Hyperspectral imagery may improve our ability to accurately distinguish tropical tree plantations from other forest types and to identify species within plantations [39]. Hyperspectral imagery has been used to identify tree species occurring within temperate and tropical forests [40,41,42]. Most subtropical and tropical studies to date have relied on high-resolution hyperspectral imagery to identify rainforest and savanna tree species at the individual tree canopy scale [39,43,44,45,46,47]. Moderate-resolution (10–30 m pixels) hyperspectral imagery has been used to successfully distinguish emergent forest canopy trees in Peru [48], invasive tree species in Hawaii [49], Indian tree species [50], and mangrove forest species [51]. A small number of studies have used high-resolution data to determine tree species within already-delineated timber plantations as part of timber inventories [52,53].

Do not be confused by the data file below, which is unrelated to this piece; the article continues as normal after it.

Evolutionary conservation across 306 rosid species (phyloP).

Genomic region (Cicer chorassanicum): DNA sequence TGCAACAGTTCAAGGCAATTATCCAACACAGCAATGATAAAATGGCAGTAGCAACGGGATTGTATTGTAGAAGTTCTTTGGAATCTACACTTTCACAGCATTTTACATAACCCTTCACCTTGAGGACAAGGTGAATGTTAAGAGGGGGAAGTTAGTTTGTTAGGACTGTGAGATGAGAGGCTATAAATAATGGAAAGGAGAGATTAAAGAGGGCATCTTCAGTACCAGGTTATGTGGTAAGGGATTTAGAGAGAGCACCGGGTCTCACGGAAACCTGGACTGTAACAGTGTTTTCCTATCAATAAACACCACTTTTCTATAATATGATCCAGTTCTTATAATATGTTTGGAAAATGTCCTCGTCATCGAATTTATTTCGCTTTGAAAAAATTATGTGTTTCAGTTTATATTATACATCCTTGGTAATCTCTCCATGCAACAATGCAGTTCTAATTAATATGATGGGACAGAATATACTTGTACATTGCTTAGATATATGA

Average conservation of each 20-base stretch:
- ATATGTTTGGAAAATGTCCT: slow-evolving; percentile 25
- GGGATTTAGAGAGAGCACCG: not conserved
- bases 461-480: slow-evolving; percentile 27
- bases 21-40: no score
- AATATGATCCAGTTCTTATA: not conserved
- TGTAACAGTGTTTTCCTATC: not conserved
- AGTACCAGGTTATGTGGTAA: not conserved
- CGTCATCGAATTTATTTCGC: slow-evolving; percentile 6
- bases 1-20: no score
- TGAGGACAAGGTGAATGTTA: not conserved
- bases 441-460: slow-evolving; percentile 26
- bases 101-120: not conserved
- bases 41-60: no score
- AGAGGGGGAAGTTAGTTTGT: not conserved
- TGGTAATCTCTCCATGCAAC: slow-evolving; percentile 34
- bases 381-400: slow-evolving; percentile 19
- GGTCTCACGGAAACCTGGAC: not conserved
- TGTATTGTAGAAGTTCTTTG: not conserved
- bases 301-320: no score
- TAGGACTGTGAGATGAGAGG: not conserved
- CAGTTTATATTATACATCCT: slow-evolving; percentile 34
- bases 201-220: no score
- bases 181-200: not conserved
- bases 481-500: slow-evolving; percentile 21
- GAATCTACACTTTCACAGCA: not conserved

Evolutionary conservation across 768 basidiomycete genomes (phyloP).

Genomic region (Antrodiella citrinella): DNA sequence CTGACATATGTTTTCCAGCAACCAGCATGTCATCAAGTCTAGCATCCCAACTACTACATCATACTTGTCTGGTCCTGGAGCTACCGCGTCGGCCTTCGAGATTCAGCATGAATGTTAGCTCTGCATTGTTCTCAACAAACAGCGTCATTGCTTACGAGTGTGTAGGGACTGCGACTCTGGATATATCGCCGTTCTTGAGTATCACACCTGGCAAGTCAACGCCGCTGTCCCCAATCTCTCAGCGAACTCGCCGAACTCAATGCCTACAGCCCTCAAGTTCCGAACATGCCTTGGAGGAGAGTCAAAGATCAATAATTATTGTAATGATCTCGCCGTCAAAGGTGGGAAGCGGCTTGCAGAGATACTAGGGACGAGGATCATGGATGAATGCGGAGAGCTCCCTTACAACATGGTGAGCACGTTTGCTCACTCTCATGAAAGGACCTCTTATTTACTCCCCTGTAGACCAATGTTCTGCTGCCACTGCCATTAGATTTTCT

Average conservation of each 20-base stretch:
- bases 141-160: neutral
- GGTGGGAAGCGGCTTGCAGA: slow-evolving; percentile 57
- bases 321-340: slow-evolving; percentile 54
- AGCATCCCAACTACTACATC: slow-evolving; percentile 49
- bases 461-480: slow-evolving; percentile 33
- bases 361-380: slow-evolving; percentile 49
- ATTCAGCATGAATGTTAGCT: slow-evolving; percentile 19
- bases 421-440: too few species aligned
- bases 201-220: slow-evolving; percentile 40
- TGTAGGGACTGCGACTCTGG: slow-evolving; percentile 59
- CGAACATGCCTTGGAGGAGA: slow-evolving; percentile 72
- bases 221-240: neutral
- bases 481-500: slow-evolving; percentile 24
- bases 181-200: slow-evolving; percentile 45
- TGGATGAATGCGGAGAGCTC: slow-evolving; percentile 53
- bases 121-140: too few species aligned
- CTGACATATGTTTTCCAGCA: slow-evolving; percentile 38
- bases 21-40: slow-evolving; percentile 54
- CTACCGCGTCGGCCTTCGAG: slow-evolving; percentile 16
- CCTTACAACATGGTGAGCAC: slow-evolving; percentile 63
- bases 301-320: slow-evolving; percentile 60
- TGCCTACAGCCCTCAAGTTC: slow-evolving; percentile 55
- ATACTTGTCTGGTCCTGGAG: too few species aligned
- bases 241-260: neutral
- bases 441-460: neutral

Despite the potential for identifying forest species with hyperspectral imagery, the degree to which tropical forest types and tree plantation species composition can be mapped remains unclear. The relatively few studies that have attempted to distinguish tropical secondary forests from mature tropical forests using hyperspectral data have had variable accuracy [54,55,56]. Distinguishing tree plantations from other forest types may present an additional challenge. Spectral reflectance of tree plantations can be quite variable even within the same tree species, changing with plantation nutrition and disease status [57], degree of canopy disturbance [58], underlying soil type [59], and plantation age [52]. Tree plantation classification accuracy across landscapes is highly variable in the multispectral sensor literature, with frequent confusion between plantations and both secondary and mature forests, respectively [9,60,61,62,63,64,65,66,67].